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Première partie d’un article du Daily Mail, traduit et synthétisé en français par Pauline ARRIGHI.
Pour les anglophones, l’extrait de l’article est produit ci-après.
Le 2 juillet dernier est sorti le nouveau livre de Waris Dirie, militante anti-excision et ancienne top model somalienne. Il s’intitule Saving Safa ; Rescuing a Little Girl from FGM. [« Sauvez Safa, le sauvetage d’une petite fille des mutilations génitales féminines. »]
Waris Dirie, dans son autobiographie Fleur du désert parue en 2009, retraçait son parcours hors du commun. A 13 ans, alors qu’elle vit dans une communauté nomade de Somalie, elle est victime d’une mutilation sexuelle qui lui fait frôler la mort. « Je n’étais alors qu’une enfant, mais j’avais l’intime conviction que ce que je vivais était injuste. J’ai pris la décision qu’un jour, sans savoir où, quand et comment, je me battrai contre ce crime ».
Lorsque son père prévoit de la marier à un homme de 60 ans, elle part se réfugier auprès de membres de sa famille à Mogadiscio, la capitale somalienne, puis à Londres où elle entame une carrière de mannequin.
A 49 ans, elle crée la fondation Fleur du désert. « Environ 30 millions de filles rien qu’en Afrique sont actuellement menacées d’excision. J’ai décidé de sauver un million de ces belles petites filles innocentes ».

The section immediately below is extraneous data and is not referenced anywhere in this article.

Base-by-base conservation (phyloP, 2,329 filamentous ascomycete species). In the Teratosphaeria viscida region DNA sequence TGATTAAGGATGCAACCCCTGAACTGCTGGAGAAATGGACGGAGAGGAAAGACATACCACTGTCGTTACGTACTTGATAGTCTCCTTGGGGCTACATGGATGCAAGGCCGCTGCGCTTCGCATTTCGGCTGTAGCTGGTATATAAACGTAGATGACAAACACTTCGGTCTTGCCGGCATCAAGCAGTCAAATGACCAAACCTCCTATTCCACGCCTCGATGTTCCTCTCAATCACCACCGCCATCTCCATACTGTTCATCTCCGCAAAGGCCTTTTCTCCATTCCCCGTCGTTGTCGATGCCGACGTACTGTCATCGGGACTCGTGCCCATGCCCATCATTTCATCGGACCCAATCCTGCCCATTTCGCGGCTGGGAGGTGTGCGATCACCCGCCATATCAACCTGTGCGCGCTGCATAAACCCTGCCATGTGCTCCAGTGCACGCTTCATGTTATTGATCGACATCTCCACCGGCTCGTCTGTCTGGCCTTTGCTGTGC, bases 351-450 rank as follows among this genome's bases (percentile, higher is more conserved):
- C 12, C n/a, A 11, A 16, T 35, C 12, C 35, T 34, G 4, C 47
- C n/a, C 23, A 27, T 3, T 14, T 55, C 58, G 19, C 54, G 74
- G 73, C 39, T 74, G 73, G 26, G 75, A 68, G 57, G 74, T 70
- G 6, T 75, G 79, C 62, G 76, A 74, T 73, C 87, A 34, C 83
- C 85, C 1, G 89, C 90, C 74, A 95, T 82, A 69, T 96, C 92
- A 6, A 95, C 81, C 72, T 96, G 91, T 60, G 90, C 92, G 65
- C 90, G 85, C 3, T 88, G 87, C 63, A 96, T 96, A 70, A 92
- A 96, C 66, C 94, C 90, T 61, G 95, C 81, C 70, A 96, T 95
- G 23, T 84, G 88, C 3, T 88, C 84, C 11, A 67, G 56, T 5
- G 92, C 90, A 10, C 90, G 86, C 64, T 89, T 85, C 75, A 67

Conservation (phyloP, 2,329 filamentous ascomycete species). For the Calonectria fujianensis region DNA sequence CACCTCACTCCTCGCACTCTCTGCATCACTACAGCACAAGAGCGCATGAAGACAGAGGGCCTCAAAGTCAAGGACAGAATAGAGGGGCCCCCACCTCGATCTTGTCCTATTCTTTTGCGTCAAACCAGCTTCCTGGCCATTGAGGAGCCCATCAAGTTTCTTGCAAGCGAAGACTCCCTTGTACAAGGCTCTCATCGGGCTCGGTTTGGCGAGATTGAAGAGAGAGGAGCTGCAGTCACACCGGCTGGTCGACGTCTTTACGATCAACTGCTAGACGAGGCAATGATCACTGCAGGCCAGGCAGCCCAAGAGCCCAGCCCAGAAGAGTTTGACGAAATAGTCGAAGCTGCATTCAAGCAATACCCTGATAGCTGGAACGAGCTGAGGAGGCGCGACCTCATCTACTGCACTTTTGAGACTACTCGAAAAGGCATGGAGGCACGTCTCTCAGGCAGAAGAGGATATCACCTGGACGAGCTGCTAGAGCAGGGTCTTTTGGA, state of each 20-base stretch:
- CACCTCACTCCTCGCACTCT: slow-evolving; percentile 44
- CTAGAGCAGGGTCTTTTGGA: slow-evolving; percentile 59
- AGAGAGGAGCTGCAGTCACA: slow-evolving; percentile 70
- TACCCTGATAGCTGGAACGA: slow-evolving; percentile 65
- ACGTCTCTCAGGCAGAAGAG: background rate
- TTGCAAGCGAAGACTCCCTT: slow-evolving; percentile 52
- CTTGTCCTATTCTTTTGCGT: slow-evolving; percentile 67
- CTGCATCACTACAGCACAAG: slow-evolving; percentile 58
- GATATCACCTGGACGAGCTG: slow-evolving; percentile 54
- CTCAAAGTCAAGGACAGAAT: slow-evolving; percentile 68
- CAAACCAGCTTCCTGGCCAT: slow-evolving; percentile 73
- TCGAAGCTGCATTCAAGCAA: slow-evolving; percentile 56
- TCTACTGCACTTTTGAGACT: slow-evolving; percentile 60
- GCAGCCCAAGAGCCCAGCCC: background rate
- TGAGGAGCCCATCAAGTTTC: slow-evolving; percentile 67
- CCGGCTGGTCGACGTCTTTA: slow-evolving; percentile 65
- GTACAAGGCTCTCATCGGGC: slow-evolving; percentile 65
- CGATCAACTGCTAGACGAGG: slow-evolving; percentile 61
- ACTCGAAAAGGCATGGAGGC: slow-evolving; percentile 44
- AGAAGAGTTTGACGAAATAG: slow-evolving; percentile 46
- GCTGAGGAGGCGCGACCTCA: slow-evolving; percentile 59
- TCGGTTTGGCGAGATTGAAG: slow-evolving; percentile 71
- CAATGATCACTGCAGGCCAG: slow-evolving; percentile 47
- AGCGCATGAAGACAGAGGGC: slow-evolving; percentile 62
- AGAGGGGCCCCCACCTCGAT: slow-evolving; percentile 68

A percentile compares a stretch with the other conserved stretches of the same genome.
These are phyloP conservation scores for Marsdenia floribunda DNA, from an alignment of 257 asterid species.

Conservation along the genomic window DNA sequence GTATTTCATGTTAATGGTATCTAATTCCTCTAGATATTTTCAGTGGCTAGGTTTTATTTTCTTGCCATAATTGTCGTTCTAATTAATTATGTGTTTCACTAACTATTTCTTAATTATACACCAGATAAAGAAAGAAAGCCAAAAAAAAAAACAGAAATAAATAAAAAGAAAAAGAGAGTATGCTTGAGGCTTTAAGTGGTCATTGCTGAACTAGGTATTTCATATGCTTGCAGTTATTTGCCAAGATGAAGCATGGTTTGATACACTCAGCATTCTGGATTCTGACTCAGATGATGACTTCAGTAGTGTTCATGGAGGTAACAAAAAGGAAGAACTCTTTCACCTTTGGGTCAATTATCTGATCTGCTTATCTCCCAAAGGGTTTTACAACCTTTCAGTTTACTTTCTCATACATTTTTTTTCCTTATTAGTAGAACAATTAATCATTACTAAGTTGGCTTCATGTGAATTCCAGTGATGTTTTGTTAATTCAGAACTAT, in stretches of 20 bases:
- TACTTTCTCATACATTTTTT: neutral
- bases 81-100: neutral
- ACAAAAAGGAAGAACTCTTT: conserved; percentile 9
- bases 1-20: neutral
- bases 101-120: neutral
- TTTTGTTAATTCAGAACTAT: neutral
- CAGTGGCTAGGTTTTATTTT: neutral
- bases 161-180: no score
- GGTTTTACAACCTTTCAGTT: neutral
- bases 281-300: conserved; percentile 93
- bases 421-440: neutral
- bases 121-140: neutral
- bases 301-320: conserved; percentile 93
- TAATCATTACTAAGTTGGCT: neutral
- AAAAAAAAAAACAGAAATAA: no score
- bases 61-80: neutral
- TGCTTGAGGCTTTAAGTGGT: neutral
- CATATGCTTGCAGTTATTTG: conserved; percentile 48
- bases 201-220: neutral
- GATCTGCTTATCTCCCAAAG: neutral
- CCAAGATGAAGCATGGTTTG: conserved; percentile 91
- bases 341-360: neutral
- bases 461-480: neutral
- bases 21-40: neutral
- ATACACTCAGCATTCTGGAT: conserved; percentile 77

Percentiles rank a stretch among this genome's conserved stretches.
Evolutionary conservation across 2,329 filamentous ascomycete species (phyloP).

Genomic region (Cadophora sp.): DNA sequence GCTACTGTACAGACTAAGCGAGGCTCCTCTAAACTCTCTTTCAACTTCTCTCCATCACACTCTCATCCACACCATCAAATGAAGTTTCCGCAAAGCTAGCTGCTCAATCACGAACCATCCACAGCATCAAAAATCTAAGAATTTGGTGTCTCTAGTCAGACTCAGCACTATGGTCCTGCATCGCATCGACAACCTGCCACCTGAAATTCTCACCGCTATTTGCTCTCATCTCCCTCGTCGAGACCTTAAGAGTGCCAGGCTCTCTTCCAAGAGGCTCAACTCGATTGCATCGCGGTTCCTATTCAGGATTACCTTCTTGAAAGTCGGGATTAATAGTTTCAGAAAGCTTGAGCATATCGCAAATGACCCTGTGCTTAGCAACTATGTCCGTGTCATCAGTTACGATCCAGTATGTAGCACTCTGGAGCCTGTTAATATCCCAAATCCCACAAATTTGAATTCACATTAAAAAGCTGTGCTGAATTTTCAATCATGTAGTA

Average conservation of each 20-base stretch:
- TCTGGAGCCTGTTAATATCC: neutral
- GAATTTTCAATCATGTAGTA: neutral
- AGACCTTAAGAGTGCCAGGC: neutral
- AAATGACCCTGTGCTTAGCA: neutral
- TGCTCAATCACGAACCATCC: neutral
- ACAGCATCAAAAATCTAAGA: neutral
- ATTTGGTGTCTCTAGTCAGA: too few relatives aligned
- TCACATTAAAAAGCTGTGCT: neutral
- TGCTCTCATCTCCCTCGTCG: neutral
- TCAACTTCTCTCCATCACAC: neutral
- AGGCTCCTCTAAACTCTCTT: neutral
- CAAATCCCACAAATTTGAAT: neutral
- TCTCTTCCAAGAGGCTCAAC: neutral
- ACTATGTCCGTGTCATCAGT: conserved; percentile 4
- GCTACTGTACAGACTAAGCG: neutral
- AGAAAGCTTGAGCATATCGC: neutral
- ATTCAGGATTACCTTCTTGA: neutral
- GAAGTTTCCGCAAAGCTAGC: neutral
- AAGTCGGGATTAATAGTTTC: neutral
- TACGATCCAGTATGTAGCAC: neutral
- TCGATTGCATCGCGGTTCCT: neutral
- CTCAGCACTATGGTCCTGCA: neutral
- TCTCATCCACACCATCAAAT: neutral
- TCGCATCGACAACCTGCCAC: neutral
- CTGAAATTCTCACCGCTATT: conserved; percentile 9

Le livre a été adapté au cinéma la même année, dans un film également intitulé Fleur du désert. La jeune actrice qui joue le rôle de Waris Dirie enfant, Safa Idriss Nour, était sensée être protégée de la menace de l’excision : ses parents ont signé un contrat et touché de l’argent en s’engageant à ne pas lui faire subir cette torture. Pourtant, 4 ans après le tournage du film, il s’est avéré que sa famille avait été rejetée de la communauté et que son père était sur le point de céder aux pressions. La militante somalienne a sur le champ été rencontré les parents de la jeune fille et a réussi à les convaincre de l’épargner.
Pour les anglophones :
‘IT IS THE WORST FORM OF CHILD ABUSE’: HORRIFYING EXPERIENCE OF THE SUPERMODEL ANTI-FGM CAMPAIGNER
Supermodel Waris Dirie has bravely highlighted the blight of millions of the girls across the world forced to undergo FGM.
The international fashion star has detailed the cruel and unnecessary practice that she underwent aged 13 when she lived as a nomad in her native Somalia.
And Waris, 49, has revealed her mission to save one million girls from the evils of FGM through her Desert Flower Foundation.
In an interview with MailOnline the former face of former face of Chanel, Levi’s, L’Oreal and Revlon has revealed her determination to campaign for an end to this barbaric procedure.
Waris said: ‘I was mutilated as a little nomad girl in the Somali desert. I almost died from blood loss, shock and an infection after this brutal torture.
‘Even though I was only a little girl I knew this was very wrong and I decided to fight one day against this crime not knowing when, where and how.
‘Many years later as a model I used my fame to start my mission to eradicate FGM and to let the world know about this atrocity.
‘Some 30 million little girls in Africa alone are threatened with FGM. I will save one million of those beautiful, innocent little girls.’
Waris blames the sexist societies in Africa which promotes FGM, branding it ‘child abuse’.
She said: ‘The society I grew up in, girls and women are not respected. As a woman you have no rights. They [men] can abuse you, misuse you, rape you, mutilate you, beat you up and dismiss you, if they want.
‘Nobody will protect you when you are a woman. People believe a girl will not be faithful if she develops any sexual feelings or pleasure.